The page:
Egypt: Human rights groups condemn crackdown on human rights activities


Egypt must end and ensure accountability for restrictions and attacks, including sexual violence, against women human rights defenders, ISHR and other leading NGOs told the UN Human Rights Council today. 

(Geneva) - Egypt must end and ensure accountability for restrictions and attacks, including sexual violence, against women human rights defenders, ISHR told the UN Human Rights Council today. 

In delivering the statement, ISHR joined its civil society partners in voicing its solidarity with Egyptian human rights defenders, journalists and NGOs by addressing grave concerns over extreme restrictions and repression of the freedoms of expression, association and assembly in the country.

The UN Human Rights Council adopted a report on the Universal Periodic Review of Egypt today, to which the Egyptian government replied that it is open to dealing with recommendations on laws relating to civil society, peaceful assembly, freedom of expression, freedom of religion and anti-discrimination law, reaffirming that civil society is to be considered a main partner of the government. However, human rights groups raised a number of concerns indicating the contrary.

In a joint statement made on behalf of the Women Human Rights Defenders International Coalition, Ms Pooja Patel of ISHR expressed ‘grave concern that the violence, intimidation and harassment faced by women human rights defenders, which were raised during Egypt’s UPR in November 2014, has only intensified’. Drawing attention to the written statement submitted by Nazra for Feminist Studies, ISHR reiterated that many human rights defenders face judicial harassment and undue charges under the Protest and Peaceful Assembly Law (No. 107).

Human rights groups condemned the arrest of human rights defenders who have been imprisoned under the draconian anti-protest law, including Yara Sallam, Alaa Abdel Fattah, Sana Seif, Ahmed Maher and Hend Nafea. ‘Many of those who have challenge the protest law – which essentially outlaws peaceful demonstrations – have been imprisoned, and others have been killed,’ said Mr Philippe Dam from Human Rights Watch.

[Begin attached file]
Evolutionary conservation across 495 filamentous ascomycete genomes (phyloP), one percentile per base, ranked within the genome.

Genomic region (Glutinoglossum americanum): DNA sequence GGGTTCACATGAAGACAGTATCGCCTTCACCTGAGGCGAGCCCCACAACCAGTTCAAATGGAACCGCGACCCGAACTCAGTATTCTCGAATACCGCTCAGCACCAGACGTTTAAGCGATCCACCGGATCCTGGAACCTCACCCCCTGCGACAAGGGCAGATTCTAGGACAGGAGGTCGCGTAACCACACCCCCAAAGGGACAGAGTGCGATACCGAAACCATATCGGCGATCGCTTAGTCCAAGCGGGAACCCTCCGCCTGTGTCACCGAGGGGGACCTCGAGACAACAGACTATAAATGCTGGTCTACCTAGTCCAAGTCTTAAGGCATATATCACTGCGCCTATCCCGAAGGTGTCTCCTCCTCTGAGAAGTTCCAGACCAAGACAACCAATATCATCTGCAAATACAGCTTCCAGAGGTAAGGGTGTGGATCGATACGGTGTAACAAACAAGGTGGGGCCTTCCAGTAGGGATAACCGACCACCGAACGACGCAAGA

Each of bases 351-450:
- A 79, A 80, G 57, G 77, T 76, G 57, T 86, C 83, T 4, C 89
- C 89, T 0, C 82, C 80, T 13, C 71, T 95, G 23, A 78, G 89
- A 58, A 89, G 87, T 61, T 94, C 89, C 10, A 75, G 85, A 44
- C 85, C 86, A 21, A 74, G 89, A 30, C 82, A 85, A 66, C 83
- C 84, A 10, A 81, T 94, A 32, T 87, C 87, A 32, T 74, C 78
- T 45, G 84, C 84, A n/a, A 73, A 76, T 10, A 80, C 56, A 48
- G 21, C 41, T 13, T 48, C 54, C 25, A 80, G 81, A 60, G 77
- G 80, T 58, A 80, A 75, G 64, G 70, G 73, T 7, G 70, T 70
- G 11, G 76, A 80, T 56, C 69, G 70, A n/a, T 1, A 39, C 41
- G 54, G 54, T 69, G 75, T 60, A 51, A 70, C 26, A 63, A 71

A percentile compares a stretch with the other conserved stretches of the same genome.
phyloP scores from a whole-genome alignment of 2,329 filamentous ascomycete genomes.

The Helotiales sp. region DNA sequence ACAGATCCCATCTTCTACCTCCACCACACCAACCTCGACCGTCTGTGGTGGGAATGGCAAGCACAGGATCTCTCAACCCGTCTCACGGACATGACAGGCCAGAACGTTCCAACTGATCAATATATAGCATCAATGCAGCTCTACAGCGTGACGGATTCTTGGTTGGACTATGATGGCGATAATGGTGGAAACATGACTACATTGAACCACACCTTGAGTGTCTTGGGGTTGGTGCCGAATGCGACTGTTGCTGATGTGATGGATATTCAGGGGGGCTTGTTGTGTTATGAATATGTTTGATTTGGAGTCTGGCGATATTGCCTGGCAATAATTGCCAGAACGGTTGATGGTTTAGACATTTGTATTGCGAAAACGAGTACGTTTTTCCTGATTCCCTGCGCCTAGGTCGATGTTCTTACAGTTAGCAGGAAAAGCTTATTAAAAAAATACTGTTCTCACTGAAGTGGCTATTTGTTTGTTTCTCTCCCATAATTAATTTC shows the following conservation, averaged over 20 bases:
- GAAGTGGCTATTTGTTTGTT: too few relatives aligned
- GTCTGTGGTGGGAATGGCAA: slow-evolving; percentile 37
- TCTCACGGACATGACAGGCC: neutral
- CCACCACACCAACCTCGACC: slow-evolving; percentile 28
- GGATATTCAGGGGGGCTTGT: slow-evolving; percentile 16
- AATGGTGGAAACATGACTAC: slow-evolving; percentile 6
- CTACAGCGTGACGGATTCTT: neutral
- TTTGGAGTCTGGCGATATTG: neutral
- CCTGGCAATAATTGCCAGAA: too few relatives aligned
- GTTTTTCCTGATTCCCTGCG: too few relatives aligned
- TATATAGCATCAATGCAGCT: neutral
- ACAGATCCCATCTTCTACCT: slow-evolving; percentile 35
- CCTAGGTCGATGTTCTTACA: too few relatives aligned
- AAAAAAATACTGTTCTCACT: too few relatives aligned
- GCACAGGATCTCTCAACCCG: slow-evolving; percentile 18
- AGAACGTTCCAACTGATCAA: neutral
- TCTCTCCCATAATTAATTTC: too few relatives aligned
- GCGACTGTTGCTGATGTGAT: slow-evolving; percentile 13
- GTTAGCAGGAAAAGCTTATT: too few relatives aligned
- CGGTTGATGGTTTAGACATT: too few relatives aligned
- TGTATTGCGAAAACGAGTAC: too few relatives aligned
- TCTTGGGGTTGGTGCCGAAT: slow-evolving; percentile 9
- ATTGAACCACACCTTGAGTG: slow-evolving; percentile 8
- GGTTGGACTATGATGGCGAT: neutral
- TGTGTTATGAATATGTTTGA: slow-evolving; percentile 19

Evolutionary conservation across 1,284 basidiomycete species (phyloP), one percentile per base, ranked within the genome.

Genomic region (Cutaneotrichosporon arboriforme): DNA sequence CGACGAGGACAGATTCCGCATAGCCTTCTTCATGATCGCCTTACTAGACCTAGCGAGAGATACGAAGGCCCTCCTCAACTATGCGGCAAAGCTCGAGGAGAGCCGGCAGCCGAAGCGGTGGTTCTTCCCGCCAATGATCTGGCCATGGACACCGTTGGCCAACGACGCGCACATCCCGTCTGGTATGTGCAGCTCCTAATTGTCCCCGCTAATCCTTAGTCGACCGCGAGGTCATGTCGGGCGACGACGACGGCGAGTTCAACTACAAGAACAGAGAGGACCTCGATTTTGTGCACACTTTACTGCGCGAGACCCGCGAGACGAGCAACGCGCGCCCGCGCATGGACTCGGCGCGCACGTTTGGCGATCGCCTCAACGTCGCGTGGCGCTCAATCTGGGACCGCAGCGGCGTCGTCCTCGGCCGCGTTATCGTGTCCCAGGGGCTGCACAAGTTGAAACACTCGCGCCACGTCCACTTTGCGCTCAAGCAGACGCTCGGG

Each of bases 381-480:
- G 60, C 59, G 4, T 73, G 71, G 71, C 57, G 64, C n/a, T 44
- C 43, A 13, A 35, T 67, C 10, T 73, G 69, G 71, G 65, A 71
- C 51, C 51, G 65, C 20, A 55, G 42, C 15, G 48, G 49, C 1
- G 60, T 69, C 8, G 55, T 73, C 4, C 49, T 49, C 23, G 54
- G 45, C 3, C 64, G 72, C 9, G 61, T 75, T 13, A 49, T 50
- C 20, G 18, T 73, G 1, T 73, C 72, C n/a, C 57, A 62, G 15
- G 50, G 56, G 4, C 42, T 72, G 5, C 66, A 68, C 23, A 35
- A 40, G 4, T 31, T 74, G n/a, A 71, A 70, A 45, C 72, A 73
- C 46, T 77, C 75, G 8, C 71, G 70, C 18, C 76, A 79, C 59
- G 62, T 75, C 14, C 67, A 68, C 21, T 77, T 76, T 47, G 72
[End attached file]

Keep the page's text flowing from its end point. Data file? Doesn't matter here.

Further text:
Condemning the killing of Shaimaa ElSabbagh, who was shot by police on 24 January 2015 for peacefully marking the anniversary of the revolution, Mr John Foley of the East and Horn of African Human Rights Defenders Project (EHAHRDP) stated that recent trends constitute ‘one of the most extreme assaults on human rights defenders, civic space, freedom of assembly, expression and association ever seen on the African continent’.

Mr Nicolas Agostini from International Federation for Human Rights (FIDH) reminded the Council that many Egyptian human rights defenders did not participate in the UPR of Egypt for fear of reprisals upon their return to the country: ‘This fact speaks volumes about the situation in the country,’ he stated.

‘The intentions of the government are clear: to do away with the independent human rights community in Egypt through every tool at its disposal,’ said Ms Janeen Rashmawi from the Cairo Institute for Human Rights Studies (CIHRS). She added that ‘rights and representation hold the key to stability and prosperity in Egypt, and not the model of government brutality and repression we are currently witnessing’.

A video of the ISHR statement is available here.


  • Middle East and North Africa
  • Freedom of expression, association and assembly
  • Human rights defenders
  • UN Human Rights Council
  • Universal Periodic Review
  • Egypt